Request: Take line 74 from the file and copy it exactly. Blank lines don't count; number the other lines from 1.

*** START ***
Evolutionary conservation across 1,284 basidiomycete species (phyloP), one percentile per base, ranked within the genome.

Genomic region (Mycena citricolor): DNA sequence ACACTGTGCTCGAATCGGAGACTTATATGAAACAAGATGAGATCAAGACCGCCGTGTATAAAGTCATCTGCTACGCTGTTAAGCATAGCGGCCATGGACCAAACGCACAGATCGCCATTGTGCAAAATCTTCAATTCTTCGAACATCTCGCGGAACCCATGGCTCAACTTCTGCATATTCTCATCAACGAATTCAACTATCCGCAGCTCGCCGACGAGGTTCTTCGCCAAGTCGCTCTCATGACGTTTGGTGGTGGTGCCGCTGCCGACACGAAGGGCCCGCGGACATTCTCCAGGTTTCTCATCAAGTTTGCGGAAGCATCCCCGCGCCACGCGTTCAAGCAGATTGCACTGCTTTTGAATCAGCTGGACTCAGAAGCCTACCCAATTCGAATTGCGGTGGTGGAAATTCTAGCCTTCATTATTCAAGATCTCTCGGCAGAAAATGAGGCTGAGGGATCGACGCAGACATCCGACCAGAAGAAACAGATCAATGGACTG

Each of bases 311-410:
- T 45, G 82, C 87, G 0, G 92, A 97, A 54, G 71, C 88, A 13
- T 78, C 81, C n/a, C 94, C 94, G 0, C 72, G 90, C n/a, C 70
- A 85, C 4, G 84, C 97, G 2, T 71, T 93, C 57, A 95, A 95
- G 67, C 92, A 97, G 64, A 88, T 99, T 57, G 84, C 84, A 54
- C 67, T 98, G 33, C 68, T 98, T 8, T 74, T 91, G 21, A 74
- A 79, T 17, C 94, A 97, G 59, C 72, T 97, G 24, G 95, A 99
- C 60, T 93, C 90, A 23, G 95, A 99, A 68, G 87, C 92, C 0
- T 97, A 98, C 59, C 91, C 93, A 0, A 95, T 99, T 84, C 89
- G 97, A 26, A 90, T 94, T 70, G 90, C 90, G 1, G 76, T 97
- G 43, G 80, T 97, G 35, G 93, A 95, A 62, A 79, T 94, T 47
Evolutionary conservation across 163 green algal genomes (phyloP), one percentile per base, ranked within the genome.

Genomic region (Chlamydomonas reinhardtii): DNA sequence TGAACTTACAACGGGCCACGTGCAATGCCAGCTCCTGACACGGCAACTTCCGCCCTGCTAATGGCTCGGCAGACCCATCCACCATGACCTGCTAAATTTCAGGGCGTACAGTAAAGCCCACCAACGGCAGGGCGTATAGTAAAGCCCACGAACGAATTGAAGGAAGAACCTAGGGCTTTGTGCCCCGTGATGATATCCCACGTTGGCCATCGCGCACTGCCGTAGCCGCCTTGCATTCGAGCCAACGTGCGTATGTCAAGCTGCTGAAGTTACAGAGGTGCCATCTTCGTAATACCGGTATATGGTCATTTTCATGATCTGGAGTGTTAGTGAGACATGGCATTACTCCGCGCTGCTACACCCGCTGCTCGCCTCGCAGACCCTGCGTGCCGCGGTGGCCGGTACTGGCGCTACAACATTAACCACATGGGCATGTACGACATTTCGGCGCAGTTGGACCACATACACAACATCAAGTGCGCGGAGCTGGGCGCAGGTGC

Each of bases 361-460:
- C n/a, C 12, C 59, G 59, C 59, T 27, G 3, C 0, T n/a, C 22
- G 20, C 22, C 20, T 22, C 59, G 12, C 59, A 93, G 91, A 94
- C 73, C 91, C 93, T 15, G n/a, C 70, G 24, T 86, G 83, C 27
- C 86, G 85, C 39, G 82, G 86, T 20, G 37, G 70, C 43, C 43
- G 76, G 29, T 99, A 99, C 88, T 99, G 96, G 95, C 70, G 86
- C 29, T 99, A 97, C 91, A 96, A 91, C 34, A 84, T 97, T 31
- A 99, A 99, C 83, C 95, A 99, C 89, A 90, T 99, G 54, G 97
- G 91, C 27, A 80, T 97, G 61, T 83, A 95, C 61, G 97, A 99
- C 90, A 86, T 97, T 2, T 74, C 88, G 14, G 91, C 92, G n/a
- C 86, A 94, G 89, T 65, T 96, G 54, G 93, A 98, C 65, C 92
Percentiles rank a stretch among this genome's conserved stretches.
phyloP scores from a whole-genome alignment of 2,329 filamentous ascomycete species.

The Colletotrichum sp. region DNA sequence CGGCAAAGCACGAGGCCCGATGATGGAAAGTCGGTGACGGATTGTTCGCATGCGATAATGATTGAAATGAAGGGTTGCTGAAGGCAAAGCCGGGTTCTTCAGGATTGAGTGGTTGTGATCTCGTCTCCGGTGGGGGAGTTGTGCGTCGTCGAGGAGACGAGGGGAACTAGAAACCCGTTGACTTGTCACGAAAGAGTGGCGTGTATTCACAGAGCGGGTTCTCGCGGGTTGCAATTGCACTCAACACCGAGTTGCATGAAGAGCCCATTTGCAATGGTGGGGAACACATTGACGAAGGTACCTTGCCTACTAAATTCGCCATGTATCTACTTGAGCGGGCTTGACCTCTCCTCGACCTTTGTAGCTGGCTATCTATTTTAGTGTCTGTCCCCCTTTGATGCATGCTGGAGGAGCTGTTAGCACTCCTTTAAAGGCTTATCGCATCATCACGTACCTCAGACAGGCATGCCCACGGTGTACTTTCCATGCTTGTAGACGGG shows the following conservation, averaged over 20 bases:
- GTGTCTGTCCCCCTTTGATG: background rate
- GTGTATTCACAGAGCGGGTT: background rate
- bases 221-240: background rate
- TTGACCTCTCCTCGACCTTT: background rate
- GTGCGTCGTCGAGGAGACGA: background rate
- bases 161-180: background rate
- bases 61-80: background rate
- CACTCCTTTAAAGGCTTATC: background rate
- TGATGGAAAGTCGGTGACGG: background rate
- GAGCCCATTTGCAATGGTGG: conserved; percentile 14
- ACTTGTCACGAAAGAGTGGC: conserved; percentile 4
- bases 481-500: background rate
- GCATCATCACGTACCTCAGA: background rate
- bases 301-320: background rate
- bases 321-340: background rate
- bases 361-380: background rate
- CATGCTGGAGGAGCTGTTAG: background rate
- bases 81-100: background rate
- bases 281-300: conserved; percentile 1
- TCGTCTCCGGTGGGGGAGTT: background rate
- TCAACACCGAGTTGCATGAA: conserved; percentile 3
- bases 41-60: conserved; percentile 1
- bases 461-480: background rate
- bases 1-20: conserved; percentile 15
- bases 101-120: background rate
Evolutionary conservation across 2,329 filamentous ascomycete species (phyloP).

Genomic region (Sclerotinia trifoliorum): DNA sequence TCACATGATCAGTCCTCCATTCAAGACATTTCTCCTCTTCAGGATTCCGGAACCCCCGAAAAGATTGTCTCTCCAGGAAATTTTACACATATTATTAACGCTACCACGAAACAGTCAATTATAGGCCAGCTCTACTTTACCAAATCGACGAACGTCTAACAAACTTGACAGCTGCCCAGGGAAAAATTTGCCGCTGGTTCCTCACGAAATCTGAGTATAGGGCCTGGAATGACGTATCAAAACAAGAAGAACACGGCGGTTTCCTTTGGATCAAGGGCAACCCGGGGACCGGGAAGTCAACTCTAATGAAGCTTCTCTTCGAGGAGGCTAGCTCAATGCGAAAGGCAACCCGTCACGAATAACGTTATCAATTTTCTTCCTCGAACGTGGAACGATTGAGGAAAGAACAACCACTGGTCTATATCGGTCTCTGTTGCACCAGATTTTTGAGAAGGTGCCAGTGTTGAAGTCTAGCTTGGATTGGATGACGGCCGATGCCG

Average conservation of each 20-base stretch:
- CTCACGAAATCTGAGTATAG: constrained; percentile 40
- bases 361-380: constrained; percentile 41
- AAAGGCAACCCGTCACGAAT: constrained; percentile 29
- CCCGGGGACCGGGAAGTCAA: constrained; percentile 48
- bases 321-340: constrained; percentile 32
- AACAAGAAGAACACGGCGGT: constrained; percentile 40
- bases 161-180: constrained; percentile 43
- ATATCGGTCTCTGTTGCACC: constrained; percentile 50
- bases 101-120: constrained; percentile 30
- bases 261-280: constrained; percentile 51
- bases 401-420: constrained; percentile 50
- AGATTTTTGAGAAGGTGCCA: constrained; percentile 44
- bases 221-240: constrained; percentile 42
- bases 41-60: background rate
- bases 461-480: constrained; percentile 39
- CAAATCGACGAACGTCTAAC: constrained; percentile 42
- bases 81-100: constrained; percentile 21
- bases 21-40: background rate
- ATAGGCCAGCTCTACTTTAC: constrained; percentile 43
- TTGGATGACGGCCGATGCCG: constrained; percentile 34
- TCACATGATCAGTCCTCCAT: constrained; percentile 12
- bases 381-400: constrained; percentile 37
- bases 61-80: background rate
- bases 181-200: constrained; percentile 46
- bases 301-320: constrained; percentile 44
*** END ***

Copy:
- bases 81-100: constrained; percentile 21